Medical course exposes Sharma to challenges of profession

By Pauline Luba
When Sharma Yash Pareshkumar was admitted to Uganda Christian University (UCU) to pursue a degree in human medicine, it brought him closer to realising his dream of wearing the white coat. However, events that unfolded soon after left him with more questions than answers if, indeed, he had made the right decision to pursue a Bachelor of Medicine and Bachelor of Surgery.

As early as Senior Three, Sharma had made up his mind to pursue a career in medicine. He says his interest was supported by the fact that he was generally performing well in science subjects.

Sharma’s early years of study at UCU, however, exposed him to the real challenges met by many who are pursuing the course, as well as those already practising it. Some staff members lost the battle to Covid-19. He says the passing on of the staff made him fully understand the path that medical practitioners have to tread — even during a pandemic of a contagious disease like Covid, as others are retreating to safer environments, health workers have to take the frontline positions to save communities.

And that was not the only challenge. More recently, the outbreak of the deadly Ebola Virus Disease in Uganda also deepened his perspective on the duty of the medical personnel. When the Ugandan government announced the outbreak of Ebola on September 20, the 24-year-old was at Mulago Hospital during his class’s scheduled rotation of the ward rounds. He said like anyone else, it was a scary experience, since he was at the country’s main referral hospital. According to the World Health Organisation, 19 medical workers contracted the virus in Uganda, with seven of them losing the battle. Of the 142 confirmed cases, 55 died. However, on January 11, the country was declared Ebola-free.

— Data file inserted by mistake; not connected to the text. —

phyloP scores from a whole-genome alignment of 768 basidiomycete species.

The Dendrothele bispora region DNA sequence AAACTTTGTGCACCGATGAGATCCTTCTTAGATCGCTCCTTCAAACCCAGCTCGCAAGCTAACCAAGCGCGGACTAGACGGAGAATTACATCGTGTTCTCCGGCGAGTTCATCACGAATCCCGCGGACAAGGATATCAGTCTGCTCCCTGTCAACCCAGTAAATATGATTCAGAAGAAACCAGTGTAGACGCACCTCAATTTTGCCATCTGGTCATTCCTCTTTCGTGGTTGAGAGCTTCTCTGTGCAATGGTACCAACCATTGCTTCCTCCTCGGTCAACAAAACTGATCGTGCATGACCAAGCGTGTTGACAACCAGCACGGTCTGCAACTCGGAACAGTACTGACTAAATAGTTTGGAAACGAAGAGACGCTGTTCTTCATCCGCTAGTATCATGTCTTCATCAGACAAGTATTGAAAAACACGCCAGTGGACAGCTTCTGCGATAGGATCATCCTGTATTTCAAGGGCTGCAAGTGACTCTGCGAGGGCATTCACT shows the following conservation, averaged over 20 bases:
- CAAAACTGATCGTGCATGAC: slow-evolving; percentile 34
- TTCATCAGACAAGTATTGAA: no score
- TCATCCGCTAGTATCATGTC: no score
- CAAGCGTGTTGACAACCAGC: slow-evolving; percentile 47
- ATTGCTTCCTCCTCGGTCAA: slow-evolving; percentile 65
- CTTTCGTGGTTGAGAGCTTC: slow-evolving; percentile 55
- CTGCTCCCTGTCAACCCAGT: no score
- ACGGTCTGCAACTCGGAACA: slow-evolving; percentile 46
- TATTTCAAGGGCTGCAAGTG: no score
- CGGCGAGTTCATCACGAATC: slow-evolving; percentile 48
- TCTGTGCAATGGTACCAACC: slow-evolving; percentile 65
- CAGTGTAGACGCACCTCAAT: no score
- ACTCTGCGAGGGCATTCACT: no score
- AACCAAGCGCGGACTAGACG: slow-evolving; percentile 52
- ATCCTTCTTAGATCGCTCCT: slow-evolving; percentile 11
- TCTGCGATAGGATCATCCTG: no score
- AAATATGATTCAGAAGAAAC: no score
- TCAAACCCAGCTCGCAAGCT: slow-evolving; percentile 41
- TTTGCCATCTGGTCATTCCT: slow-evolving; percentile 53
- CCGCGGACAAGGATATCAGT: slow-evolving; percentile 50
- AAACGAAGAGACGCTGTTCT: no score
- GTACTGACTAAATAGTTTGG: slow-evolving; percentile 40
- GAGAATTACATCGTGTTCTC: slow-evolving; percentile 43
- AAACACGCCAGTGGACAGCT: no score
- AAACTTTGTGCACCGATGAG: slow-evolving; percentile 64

As a first-year student in 2019, Sharma says studies took up almost his entire time. Matters were even made worse by the kind of grades he obtained, which he said did not reflect the amount of time he was devoting to the course. However, with time, faith, planning and more reading, Sharma says his grades progressively improved. 

“I enjoy breaking down difficult things. In my time here, I have gained confidence, a better attitude and shifted from being impulsive to being calm,” says Sharma, a Ugandan of Indian descent and a son of Sharma Paresh, an engineer and Mrs Sharma Damayanti, an accountant.

He attended Buganda Road Primary School, Makerere College School for his O’level and Mengo Secondary School for his A’level. Sharma says he learned about UCU through a friend who was already studying at the institution. The year-four student, a Hindu by faith, said he was drawn to the university because of the similarities between its core values and his religious beliefs.

“I related the university’s core values to my faith. As much as you can find differences in religion, some values relate, like the belief and worship of God, humility and faith. I believed UCU would be the perfect environment for me to study in,” Sharma explained as he defended the choice of the university. 

He says sometimes he attends fellowship at the university because, according to him, the teachings are universal. 

Once he becomes doctor, Sharma hopes to be part of a campaign against anxiety because he believes the condition has hindered many people from achieving their full potential.